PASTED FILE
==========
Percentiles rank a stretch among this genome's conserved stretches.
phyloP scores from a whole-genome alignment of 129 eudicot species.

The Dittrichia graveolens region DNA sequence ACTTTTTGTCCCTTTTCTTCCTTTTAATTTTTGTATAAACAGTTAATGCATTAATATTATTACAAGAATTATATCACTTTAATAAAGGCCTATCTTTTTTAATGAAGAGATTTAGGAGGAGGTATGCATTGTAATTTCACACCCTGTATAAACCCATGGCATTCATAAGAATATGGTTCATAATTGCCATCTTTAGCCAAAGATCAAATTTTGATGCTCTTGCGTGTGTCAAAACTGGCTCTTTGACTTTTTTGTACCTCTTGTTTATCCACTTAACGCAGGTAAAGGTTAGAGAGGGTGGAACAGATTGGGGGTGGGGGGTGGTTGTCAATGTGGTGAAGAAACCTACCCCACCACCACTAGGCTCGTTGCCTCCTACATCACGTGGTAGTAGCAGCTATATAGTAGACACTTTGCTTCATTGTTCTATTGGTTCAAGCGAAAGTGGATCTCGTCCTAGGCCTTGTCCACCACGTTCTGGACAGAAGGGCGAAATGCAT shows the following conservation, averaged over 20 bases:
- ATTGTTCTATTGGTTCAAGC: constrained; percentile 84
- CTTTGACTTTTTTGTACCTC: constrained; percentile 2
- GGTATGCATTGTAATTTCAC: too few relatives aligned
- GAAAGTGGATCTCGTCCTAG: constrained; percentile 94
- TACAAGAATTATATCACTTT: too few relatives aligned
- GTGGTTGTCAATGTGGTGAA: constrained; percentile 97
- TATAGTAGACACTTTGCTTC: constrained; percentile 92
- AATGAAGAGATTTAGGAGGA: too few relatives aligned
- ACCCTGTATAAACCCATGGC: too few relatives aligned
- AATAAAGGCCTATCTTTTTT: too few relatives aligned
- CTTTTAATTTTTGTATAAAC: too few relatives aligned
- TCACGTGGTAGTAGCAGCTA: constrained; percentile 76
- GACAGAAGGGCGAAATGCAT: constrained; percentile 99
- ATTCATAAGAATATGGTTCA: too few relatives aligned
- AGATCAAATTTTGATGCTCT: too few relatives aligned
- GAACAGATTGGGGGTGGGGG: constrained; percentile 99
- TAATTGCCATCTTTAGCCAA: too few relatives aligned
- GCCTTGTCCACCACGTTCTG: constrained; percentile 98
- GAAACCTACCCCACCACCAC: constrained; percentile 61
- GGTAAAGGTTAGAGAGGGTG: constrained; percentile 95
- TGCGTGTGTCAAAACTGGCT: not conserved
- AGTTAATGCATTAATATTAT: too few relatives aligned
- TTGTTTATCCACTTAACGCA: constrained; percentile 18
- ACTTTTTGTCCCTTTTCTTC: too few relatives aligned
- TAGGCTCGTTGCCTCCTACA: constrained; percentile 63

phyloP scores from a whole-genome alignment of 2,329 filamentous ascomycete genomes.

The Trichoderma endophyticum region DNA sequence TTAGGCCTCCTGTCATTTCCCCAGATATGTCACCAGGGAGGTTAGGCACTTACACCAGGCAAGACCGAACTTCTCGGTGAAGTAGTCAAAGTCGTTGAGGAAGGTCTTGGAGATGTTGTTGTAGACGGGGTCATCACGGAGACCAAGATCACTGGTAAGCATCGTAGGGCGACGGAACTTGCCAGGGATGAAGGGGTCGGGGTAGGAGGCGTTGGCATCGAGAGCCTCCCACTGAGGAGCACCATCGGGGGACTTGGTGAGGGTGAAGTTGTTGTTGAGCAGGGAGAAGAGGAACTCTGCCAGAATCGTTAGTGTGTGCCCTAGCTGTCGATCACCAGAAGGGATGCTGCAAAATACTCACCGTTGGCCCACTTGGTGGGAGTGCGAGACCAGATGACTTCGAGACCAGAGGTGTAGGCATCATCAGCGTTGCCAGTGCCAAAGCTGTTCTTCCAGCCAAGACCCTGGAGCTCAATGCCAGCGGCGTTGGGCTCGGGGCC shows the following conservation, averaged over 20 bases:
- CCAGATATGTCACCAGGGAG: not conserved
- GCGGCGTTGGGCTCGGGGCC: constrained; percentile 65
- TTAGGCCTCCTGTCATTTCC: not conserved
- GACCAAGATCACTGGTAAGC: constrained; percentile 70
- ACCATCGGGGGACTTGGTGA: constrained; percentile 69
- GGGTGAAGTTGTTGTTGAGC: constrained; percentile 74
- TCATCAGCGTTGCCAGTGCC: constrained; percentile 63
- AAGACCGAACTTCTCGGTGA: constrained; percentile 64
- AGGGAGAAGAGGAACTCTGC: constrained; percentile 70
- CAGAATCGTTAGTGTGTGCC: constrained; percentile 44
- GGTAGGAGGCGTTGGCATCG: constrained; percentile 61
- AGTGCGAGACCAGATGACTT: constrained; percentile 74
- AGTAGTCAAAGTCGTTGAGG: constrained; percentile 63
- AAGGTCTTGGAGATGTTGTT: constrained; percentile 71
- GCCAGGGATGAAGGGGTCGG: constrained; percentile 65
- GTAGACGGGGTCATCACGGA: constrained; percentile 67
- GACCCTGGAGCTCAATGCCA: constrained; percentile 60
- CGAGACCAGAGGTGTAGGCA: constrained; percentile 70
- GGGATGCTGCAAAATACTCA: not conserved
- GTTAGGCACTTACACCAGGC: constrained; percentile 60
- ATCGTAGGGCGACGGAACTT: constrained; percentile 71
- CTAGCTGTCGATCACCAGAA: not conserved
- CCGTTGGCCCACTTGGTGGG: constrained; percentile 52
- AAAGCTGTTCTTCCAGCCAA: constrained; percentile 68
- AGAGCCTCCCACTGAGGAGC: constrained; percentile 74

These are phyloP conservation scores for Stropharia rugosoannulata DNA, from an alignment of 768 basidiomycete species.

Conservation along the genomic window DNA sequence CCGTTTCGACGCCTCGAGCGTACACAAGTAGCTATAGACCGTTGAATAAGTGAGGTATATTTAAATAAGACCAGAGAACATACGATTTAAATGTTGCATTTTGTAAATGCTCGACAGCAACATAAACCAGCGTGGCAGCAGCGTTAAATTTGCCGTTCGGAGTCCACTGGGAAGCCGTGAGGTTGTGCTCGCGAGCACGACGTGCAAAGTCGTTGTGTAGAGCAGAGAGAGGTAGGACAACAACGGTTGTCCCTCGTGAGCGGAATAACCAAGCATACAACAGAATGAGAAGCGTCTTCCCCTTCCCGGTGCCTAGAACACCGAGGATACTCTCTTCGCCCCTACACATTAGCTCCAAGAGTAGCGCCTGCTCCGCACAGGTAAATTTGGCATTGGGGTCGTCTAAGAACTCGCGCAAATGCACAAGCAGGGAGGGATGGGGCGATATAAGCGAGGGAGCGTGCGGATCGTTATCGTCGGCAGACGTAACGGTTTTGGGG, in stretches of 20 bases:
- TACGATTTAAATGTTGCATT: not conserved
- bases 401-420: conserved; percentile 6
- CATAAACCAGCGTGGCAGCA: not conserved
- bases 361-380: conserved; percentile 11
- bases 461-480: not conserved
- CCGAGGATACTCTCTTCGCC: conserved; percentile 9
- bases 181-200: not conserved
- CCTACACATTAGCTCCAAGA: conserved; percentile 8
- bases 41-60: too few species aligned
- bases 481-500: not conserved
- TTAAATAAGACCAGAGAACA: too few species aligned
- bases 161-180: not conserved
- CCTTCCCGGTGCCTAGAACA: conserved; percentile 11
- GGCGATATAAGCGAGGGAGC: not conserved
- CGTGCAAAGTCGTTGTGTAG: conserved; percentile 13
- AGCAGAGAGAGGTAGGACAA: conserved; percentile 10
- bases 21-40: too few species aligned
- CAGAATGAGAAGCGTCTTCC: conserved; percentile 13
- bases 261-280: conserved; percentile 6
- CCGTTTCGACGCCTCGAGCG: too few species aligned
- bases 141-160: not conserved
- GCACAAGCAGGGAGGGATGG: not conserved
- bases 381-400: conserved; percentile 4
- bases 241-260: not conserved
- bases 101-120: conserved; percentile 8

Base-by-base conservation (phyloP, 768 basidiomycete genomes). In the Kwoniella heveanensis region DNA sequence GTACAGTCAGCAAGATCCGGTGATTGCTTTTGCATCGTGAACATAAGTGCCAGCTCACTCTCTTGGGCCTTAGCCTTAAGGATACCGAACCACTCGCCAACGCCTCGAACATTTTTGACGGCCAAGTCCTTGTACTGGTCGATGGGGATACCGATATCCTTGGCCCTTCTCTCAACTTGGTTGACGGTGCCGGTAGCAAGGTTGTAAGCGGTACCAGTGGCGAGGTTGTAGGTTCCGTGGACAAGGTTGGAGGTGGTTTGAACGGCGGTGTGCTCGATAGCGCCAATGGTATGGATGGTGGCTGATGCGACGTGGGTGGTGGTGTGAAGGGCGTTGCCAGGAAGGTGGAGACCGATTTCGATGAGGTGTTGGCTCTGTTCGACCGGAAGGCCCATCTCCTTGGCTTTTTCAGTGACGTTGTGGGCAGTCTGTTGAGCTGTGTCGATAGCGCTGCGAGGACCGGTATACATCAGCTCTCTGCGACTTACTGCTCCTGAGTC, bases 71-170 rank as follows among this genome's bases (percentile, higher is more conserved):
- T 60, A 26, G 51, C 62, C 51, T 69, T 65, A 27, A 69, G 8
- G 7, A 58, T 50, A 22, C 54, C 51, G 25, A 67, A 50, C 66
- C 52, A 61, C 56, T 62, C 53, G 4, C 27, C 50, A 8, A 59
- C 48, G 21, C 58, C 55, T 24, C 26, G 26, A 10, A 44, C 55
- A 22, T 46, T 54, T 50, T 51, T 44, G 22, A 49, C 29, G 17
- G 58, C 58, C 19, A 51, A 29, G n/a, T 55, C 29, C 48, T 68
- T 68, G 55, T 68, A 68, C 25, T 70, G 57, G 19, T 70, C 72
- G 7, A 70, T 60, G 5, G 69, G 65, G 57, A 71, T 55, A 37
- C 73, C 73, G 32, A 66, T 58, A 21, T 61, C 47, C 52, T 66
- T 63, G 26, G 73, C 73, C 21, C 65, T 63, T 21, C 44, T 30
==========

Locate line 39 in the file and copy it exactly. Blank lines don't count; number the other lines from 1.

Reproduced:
- AGGGAGAAGAGGAACTCTGC: constrained; percentile 70